In the past week, the auto industry has made significant strides to increase its usage of aluminum in manufacturing. Perhaps this shouldn’t be a surprise, as this was a theme of Aluminum Week 2012 and Tesla’s aluminum-body Model S won Car Of The Year from both Motor Trend and Automobile Magazine. However, it’s a good sign at the aluminum industry’s growing importance for car manufacturing.
One key indicator of this comes from global aluminum company Novelis. Novelis just announced expansion plans for an aluminum auto sheet plant in China. Novelis is recognized as a leader in rolled aluminum and its products are used in everything from beverage cans (that Coke you’re drinking? Novelis produced the can) to smartphone components to car components. From PR Newswire via Herald Online:
Novelis, the world leader in aluminum rolling and recycling, officially broke ground today on the company’s first aluminum manufacturing plant in China. The $100 million investment is designed to meet the rapidly growing demand for rolled aluminum used in the design of a new generation of lighter, more fuel-efficient vehicles.
The wholly owned plant under construction in Changzhou in the Jiangsu Province, will have a capacity of 120,000 metric tons per year, further strengthening Novelis’ position as the world’s largest producer of aluminum sheet products used to create vehicle structures and body panels. Startup of the new facility, the industry’s first automotive sheet plant in China, is planned for late 2014.
With the aluminum industry still glowing from Tesla’s award-winning Model S, it’s likely that you’ll see further direct investment in aluminum-based auto manufacturing in the future.
Onward and upward!
The auto industry’s been one of the biggest topics of this blog over the past few months, but we haven’t gone too much into the specifics — it’s just known that the auto industry has seen aluminum as part of its path to lighter, more fuel-efficient vehicles.
GM, however, offered more details about how it’s enabling greater use of aluminum in its manufacturing process. In particular, it has to do with the way the material is welded, as traditionally aluminum is difficult to weld. From GM’s press release:
“GM’s new resistance spot welding process uses a patented multi-ring domed electrode that does what smooth electrodes are unreliable at doing – welding aluminum to aluminum. By using this process GM expects to eliminate nearly two pounds of rivets from aluminum body parts such as hoods, liftgates and doors.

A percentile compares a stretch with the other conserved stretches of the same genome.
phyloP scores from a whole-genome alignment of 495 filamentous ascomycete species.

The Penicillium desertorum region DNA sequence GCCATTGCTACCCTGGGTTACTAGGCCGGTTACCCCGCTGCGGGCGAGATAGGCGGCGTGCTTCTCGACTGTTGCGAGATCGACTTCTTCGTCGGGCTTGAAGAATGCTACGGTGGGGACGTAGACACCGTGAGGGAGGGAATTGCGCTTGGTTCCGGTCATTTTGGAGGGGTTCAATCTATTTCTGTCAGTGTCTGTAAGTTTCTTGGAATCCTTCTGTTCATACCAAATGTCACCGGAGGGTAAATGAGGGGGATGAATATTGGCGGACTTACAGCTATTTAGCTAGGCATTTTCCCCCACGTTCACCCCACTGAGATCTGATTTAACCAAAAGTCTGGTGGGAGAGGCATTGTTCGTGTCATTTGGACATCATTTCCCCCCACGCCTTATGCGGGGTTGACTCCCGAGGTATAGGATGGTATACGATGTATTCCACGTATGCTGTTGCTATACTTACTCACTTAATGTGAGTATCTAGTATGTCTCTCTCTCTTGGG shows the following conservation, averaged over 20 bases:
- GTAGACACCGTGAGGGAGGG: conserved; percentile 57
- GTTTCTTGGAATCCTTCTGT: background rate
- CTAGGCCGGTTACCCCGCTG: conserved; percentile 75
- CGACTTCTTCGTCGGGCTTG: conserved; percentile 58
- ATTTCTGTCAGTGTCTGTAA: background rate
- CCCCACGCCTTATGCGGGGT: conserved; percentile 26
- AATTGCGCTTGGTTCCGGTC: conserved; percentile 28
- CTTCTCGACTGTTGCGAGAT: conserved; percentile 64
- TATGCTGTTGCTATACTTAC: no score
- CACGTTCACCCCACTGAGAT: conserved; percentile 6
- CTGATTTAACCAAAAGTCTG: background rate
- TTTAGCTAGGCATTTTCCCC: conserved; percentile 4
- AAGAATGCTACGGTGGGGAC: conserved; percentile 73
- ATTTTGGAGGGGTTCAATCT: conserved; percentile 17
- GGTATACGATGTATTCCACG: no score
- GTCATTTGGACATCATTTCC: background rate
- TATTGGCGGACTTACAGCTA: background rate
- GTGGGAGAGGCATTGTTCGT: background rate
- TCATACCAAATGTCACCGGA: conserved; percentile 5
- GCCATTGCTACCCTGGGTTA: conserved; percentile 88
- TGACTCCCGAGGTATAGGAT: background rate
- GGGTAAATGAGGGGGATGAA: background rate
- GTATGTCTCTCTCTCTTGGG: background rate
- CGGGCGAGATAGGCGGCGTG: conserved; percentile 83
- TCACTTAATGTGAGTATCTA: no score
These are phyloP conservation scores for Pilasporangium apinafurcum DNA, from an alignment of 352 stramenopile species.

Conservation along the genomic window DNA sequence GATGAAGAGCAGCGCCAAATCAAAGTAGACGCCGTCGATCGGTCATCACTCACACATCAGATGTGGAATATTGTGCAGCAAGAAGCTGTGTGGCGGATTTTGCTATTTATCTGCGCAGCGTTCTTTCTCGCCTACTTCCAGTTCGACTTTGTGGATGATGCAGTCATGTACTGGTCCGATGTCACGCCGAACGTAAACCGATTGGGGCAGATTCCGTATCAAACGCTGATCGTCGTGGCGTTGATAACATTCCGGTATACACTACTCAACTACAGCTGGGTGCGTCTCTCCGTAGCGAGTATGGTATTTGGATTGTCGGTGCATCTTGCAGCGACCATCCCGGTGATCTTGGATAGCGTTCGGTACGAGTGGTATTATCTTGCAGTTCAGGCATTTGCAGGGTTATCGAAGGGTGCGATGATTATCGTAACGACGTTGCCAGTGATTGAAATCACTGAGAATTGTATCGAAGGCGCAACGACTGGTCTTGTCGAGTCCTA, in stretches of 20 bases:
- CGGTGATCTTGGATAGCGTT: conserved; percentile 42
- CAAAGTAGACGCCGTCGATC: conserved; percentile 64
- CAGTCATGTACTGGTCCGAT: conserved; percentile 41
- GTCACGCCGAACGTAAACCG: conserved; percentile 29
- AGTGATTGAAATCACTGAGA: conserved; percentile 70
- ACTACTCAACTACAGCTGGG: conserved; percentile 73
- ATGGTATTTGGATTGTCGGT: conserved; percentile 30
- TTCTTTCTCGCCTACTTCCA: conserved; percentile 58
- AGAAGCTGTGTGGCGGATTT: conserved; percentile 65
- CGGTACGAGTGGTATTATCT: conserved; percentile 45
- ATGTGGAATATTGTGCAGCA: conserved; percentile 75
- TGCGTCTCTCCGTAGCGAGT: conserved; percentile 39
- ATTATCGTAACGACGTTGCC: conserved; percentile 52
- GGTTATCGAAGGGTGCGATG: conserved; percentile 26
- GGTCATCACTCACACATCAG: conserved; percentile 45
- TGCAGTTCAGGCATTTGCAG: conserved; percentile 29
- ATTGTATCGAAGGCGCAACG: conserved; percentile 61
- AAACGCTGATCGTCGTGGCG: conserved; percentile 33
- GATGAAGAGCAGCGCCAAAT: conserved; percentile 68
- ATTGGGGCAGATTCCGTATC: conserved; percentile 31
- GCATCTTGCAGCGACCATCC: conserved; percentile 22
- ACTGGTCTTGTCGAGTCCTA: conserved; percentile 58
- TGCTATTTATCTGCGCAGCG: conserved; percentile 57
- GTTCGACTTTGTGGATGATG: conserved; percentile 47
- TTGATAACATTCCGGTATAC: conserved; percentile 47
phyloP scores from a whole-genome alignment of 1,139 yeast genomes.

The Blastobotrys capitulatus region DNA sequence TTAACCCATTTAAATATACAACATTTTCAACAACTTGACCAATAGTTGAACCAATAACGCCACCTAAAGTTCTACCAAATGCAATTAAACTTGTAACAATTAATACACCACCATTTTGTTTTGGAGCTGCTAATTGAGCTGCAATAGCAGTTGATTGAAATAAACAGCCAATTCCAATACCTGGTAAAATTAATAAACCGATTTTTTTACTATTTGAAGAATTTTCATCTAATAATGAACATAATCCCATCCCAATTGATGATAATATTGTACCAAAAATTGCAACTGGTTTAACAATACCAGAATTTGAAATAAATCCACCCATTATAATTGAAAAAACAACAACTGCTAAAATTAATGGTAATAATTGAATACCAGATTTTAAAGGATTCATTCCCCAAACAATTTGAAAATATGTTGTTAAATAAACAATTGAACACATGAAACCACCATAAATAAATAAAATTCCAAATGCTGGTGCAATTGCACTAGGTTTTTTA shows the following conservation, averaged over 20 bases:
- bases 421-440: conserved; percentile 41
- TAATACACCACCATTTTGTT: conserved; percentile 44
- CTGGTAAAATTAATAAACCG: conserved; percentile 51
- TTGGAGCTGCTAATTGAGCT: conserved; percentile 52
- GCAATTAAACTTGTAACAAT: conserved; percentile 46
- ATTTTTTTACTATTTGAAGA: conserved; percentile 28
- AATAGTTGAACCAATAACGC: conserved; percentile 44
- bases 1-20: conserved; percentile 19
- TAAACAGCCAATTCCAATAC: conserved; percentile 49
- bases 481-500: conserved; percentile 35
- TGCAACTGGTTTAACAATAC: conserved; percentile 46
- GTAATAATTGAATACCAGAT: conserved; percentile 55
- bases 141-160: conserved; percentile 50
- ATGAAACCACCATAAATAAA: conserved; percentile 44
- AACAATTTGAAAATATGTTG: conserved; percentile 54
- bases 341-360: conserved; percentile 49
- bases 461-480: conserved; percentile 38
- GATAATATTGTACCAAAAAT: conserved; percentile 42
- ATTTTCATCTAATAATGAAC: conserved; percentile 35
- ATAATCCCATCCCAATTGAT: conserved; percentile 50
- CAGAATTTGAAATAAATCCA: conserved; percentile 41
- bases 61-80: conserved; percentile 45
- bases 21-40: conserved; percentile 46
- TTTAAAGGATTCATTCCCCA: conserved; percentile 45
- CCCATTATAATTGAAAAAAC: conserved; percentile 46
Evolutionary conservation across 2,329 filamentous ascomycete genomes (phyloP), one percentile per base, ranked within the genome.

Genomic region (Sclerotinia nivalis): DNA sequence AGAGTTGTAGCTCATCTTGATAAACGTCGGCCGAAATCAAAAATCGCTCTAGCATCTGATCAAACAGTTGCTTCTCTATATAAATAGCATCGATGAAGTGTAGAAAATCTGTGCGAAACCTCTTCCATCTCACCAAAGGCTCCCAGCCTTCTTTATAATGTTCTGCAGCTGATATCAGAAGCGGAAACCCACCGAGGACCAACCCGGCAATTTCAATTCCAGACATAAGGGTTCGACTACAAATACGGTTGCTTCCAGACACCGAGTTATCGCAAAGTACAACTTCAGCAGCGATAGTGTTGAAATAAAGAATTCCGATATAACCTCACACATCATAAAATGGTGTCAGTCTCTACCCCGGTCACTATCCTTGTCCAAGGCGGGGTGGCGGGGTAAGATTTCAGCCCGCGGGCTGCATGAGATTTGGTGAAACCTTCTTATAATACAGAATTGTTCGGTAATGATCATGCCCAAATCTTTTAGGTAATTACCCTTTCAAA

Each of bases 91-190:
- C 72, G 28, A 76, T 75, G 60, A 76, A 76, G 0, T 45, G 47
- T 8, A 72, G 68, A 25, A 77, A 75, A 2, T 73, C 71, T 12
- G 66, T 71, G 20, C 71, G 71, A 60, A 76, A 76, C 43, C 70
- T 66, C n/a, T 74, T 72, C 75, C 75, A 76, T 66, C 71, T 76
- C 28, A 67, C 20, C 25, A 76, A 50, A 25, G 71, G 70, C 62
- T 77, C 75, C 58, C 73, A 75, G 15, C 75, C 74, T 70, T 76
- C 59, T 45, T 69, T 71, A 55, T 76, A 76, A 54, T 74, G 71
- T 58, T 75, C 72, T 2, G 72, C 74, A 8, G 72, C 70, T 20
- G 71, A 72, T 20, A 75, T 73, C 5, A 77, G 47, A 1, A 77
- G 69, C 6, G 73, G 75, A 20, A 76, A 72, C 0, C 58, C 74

Spot welding uses two opposing electrode pincers to compress and fuse pieces of metal together, using an electrical current to create intense heat to form a weld. The process is inexpensive, fast and reliable, but until now, not robust for use on aluminum in today’s manufacturing environment. GM’s new welding technique works on sheet, extruded and cast aluminum because GM’s proprietary multi-ring domed electrode head disrupts the oxide on aluminum’s surface to enable a stronger weld.”
This process has already been used on the hood of the Cadillac CTS-V and the liftgate of the Chevy Tahoe and GMC Yukon (hybrid editions). We’ll see more of this in 2013, thus promoting greater fuel efficiency and moving towards a better experience from manufacturers to motorists.
Ferrari has launched the second teaser video of the 620, their 599 replacement.
In the video, there are quite a few processes between hot, molten aluminum alloy being poured into forms and an actual finished car: stamping, lamination, extrusion, etc.
It is clear that Ferrari used a lot of the stuff to save weight wherever they could.
According to autoevolution’s original article, “Aluminum was used as an alternative to carbon fiber because Ferrari wanted to keep the cost of their new GT down. Besides that, carbon fiber is difficult to fix in case of an accident.”
The article projects growth through 2025 given consumer preference and the upcoming federal CAFE regulations that will vastly increase the miles-per-gallon requirements and CO2 emissions restrictions of all North American light vehicles.
Click here to read the original article and learn more about the use of aluminum for hybrid cars.